If [brands] only do it for a year, I'm not interested – that's just a PR stunt or a gimmick. In the judging, that's what I'm trying to work out: is this a sustained commitment by an organisation to do something? Do they know the difference they want to make in the world? Or is it a PR stunt to try and get them some news coverage?
What challenges has Mars had in that process that you've overcome and learned from?
One of the challenges is the scale of work that needs to be done on sustainable development goals. It's hard work. Brands have to make a big commitment, then deliver it.
I work with our sustainability team. They aren’t communications or marketing experts – they think about how we ensure livelihoods for farmers in cocoa-growing communities. How do we work with women in rice farms who need help with micro-loans? How do we bring renewable energy to every country in the world, fuelling our factories and our supply chain?
We try and work out that sweet spot between the work that they do and telling the story. The storytelling is not just about driving the brand and the reputation of the organisation, it also promotes further action. It's about working across the business – if you silo this as a marketing or comms exercise, it doesn't work.
What trends did you notice in the Sustainable Development Goals category for Cannes Lions this year?
The use of technology and data is definitely something I’ve noticed – those clever ways of combining communications with identity, such as GPS. The other one I've noticed is some ideas are more about product innovation and coming up with actual physical solutions to problems.
Consumer brands are now willing to talk about some really difficult topics. I've seen entries on domestic abuse, and there are entries on gender identity. We’re seeing really mainstream brands going, ‘we're going to talk about this, we're going to put this on the table’. It’s fantastic. The reality is that the scale of impact you can have with a consumer brand is phenomenally enormous.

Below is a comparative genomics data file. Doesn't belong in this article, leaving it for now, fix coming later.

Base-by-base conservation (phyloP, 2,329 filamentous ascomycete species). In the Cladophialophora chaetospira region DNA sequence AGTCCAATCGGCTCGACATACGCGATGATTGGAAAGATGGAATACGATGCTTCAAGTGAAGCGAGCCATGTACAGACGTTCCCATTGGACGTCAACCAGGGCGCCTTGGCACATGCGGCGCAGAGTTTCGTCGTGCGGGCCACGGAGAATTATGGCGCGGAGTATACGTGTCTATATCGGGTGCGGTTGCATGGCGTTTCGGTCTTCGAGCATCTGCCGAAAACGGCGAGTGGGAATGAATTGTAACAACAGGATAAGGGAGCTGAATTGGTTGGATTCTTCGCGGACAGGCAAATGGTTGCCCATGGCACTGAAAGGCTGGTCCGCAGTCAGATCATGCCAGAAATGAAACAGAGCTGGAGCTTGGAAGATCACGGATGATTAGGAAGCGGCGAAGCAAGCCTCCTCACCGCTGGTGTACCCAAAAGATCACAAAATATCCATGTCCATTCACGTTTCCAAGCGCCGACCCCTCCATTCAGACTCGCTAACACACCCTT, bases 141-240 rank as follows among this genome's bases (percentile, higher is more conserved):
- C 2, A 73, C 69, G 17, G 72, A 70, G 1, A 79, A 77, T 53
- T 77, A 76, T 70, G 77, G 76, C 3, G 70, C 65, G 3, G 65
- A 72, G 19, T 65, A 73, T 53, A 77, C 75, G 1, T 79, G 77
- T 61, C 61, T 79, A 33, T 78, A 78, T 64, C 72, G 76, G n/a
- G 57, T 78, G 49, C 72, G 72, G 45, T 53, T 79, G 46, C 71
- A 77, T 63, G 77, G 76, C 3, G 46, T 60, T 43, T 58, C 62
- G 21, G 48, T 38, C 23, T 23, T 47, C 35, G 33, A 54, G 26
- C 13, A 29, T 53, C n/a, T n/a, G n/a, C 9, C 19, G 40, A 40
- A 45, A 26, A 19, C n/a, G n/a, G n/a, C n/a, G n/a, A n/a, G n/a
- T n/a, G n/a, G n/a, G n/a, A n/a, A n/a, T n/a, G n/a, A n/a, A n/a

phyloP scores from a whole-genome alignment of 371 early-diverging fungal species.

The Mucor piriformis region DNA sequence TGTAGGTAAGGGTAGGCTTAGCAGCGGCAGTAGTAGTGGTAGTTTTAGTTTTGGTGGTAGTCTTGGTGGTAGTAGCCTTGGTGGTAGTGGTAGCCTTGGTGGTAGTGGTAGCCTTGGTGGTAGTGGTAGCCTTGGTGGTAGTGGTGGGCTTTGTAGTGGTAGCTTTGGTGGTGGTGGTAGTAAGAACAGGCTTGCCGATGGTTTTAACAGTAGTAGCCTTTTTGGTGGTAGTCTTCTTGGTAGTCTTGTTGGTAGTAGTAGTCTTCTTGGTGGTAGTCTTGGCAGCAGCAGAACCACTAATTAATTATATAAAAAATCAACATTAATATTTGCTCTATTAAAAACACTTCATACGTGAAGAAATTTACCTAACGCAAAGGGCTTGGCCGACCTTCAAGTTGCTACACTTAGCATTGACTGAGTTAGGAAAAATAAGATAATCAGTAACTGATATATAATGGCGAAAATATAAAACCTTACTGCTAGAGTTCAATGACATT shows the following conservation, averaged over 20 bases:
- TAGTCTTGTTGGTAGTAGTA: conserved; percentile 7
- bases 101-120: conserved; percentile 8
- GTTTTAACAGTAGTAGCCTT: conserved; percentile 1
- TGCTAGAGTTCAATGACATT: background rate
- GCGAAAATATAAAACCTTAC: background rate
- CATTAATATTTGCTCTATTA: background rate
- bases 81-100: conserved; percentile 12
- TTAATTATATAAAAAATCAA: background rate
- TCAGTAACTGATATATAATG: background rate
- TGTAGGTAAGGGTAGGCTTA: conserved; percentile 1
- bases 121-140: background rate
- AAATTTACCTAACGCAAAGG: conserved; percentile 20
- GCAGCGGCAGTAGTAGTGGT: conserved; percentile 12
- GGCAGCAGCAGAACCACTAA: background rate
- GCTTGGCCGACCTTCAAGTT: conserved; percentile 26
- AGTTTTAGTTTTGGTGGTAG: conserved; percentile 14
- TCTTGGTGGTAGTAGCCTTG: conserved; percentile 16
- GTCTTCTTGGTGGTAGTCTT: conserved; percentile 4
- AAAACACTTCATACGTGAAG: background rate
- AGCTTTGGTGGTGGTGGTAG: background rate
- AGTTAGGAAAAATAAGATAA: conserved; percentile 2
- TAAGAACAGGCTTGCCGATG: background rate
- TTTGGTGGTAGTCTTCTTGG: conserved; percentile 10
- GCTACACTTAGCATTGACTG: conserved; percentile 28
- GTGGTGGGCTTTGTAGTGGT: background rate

In the strong entries, we saw really brilliant communications ideas backed with meaningful action. That combination is what I get really excited about when I see it. There's a lot of really good work.
What do you see as the ‘next frontier’ for brands entering this category? What do you think are the big topics that will be taken on in coming years?
The world is becoming increasingly unequal from an economic point of view. COVID-19 has made it even worse, with homelessness and job losses. I worry that COVID has pushed equality further away, specifically from an economic point of view, which also has intersections at other levels. I hope that [brands] will try and address that through creativity.
I would love to see more about gender equality post-COVID. I'm deeply passionate about this – the UN estimates that COVID has set gender equality back by 25 years. I was a bit disappointed in the entries on gender equality, I thought there would be more.
I'm worried that the industry will think this is old news, like ‘we’re done with gender equality, it's now all about other stuff.’ But domestic violence has gone up by double digits in every single country in the world. So many women lost their jobs during COVID. The stats are horrific. Let’s not just jump onto the next bandwagon. Some brands are already doing an amazing job, such as the Unstereotype Alliance and Cannes Lions. Let's see some really big, bold and global ideas for gender equality.